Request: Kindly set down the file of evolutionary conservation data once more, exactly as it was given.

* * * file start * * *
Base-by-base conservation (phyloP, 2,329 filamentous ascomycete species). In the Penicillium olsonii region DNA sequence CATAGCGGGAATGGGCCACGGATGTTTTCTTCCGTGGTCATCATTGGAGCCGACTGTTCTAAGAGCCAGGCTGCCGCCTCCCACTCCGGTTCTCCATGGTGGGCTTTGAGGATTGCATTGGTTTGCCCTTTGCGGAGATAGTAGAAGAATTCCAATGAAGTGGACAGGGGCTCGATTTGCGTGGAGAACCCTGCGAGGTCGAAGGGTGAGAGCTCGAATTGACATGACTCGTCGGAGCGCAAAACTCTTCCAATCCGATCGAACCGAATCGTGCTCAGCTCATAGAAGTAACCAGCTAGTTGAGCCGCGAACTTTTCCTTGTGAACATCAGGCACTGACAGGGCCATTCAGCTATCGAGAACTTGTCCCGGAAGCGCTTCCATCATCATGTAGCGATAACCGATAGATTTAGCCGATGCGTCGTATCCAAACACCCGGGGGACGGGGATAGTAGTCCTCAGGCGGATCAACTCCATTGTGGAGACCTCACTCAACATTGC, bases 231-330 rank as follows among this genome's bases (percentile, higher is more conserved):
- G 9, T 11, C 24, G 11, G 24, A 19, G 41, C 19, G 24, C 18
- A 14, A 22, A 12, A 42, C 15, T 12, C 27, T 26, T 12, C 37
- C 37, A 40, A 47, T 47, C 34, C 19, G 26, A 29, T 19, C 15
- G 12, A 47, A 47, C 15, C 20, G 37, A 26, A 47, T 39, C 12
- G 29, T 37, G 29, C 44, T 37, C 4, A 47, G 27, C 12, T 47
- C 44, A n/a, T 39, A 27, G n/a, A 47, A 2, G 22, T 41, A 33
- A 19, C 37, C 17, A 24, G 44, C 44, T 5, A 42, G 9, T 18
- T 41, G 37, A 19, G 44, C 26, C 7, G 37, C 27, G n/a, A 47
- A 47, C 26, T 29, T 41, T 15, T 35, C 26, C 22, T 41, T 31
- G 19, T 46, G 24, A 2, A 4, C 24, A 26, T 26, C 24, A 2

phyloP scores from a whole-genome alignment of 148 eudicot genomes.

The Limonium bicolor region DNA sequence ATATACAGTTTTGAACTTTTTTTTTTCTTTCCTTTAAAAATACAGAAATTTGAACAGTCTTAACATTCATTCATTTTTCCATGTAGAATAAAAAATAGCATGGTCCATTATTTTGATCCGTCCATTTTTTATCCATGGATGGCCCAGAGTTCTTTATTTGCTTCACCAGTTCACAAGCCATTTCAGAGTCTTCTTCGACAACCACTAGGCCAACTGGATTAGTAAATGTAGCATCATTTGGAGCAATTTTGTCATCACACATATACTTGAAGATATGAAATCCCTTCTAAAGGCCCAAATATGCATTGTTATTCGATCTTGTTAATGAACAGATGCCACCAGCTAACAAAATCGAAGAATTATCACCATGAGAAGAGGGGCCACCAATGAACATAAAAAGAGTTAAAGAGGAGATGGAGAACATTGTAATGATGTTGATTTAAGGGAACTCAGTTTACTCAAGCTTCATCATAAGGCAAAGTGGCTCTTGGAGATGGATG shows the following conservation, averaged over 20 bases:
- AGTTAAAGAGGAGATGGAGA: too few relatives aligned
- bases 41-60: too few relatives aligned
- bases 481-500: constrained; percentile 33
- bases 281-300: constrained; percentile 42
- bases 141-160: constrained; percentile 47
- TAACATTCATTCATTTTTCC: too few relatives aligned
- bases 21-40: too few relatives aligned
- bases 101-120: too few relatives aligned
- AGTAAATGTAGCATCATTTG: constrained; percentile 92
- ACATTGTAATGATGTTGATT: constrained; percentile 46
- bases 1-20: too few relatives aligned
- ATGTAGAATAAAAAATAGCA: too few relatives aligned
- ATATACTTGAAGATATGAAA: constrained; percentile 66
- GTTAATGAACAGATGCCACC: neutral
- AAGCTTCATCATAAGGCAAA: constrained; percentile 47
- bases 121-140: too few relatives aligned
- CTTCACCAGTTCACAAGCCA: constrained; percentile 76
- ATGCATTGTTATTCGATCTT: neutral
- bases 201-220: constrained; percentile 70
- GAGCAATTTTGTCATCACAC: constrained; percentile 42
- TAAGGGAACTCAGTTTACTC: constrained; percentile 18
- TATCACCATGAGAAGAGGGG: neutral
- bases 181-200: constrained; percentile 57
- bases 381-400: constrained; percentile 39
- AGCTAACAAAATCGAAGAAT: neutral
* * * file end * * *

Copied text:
Base-by-base conservation (phyloP, 2,329 filamentous ascomycete species). In the Penicillium olsonii region DNA sequence CATAGCGGGAATGGGCCACGGATGTTTTCTTCCGTGGTCATCATTGGAGCCGACTGTTCTAAGAGCCAGGCTGCCGCCTCCCACTCCGGTTCTCCATGGTGGGCTTTGAGGATTGCATTGGTTTGCCCTTTGCGGAGATAGTAGAAGAATTCCAATGAAGTGGACAGGGGCTCGATTTGCGTGGAGAACCCTGCGAGGTCGAAGGGTGAGAGCTCGAATTGACATGACTCGTCGGAGCGCAAAACTCTTCCAATCCGATCGAACCGAATCGTGCTCAGCTCATAGAAGTAACCAGCTAGTTGAGCCGCGAACTTTTCCTTGTGAACATCAGGCACTGACAGGGCCATTCAGCTATCGAGAACTTGTCCCGGAAGCGCTTCCATCATCATGTAGCGATAACCGATAGATTTAGCCGATGCGTCGTATCCAAACACCCGGGGGACGGGGATAGTAGTCCTCAGGCGGATCAACTCCATTGTGGAGACCTCACTCAACATTGC, bases 231-330 rank as follows among this genome's bases (percentile, higher is more conserved):
- G 9, T 11, C 24, G 11, G 24, A 19, G 41, C 19, G 24, C 18
- A 14, A 22, A 12, A 42, C 15, T 12, C 27, T 26, T 12, C 37
- C 37, A 40, A 47, T 47, C 34, C 19, G 26, A 29, T 19, C 15
- G 12, A 47, A 47, C 15, C 20, G 37, A 26, A 47, T 39, C 12
- G 29, T 37, G 29, C 44, T 37, C 4, A 47, G 27, C 12, T 47
- C 44, A n/a, T 39, A 27, G n/a, A 47, A 2, G 22, T 41, A 33
- A 19, C 37, C 17, A 24, G 44, C 44, T 5, A 42, G 9, T 18
- T 41, G 37, A 19, G 44, C 26, C 7, G 37, C 27, G n/a, A 47
- A 47, C 26, T 29, T 41, T 15, T 35, C 26, C 22, T 41, T 31
- G 19, T 46, G 24, A 2, A 4, C 24, A 26, T 26, C 24, A 2

phyloP scores from a whole-genome alignment of 148 eudicot genomes.

The Limonium bicolor region DNA sequence ATATACAGTTTTGAACTTTTTTTTTTCTTTCCTTTAAAAATACAGAAATTTGAACAGTCTTAACATTCATTCATTTTTCCATGTAGAATAAAAAATAGCATGGTCCATTATTTTGATCCGTCCATTTTTTATCCATGGATGGCCCAGAGTTCTTTATTTGCTTCACCAGTTCACAAGCCATTTCAGAGTCTTCTTCGACAACCACTAGGCCAACTGGATTAGTAAATGTAGCATCATTTGGAGCAATTTTGTCATCACACATATACTTGAAGATATGAAATCCCTTCTAAAGGCCCAAATATGCATTGTTATTCGATCTTGTTAATGAACAGATGCCACCAGCTAACAAAATCGAAGAATTATCACCATGAGAAGAGGGGCCACCAATGAACATAAAAAGAGTTAAAGAGGAGATGGAGAACATTGTAATGATGTTGATTTAAGGGAACTCAGTTTACTCAAGCTTCATCATAAGGCAAAGTGGCTCTTGGAGATGGATG shows the following conservation, averaged over 20 bases:
- AGTTAAAGAGGAGATGGAGA: too few relatives aligned
- bases 41-60: too few relatives aligned
- bases 481-500: constrained; percentile 33
- bases 281-300: constrained; percentile 42
- bases 141-160: constrained; percentile 47
- TAACATTCATTCATTTTTCC: too few relatives aligned
- bases 21-40: too few relatives aligned
- bases 101-120: too few relatives aligned
- AGTAAATGTAGCATCATTTG: constrained; percentile 92
- ACATTGTAATGATGTTGATT: constrained; percentile 46
- bases 1-20: too few relatives aligned
- ATGTAGAATAAAAAATAGCA: too few relatives aligned
- ATATACTTGAAGATATGAAA: constrained; percentile 66
- GTTAATGAACAGATGCCACC: neutral
- AAGCTTCATCATAAGGCAAA: constrained; percentile 47
- bases 121-140: too few relatives aligned
- CTTCACCAGTTCACAAGCCA: constrained; percentile 76
- ATGCATTGTTATTCGATCTT: neutral
- bases 201-220: constrained; percentile 70
- GAGCAATTTTGTCATCACAC: constrained; percentile 42
- TAAGGGAACTCAGTTTACTC: constrained; percentile 18
- TATCACCATGAGAAGAGGGG: neutral
- bases 181-200: constrained; percentile 57
- bases 381-400: constrained; percentile 39
- AGCTAACAAAATCGAAGAAT: neutral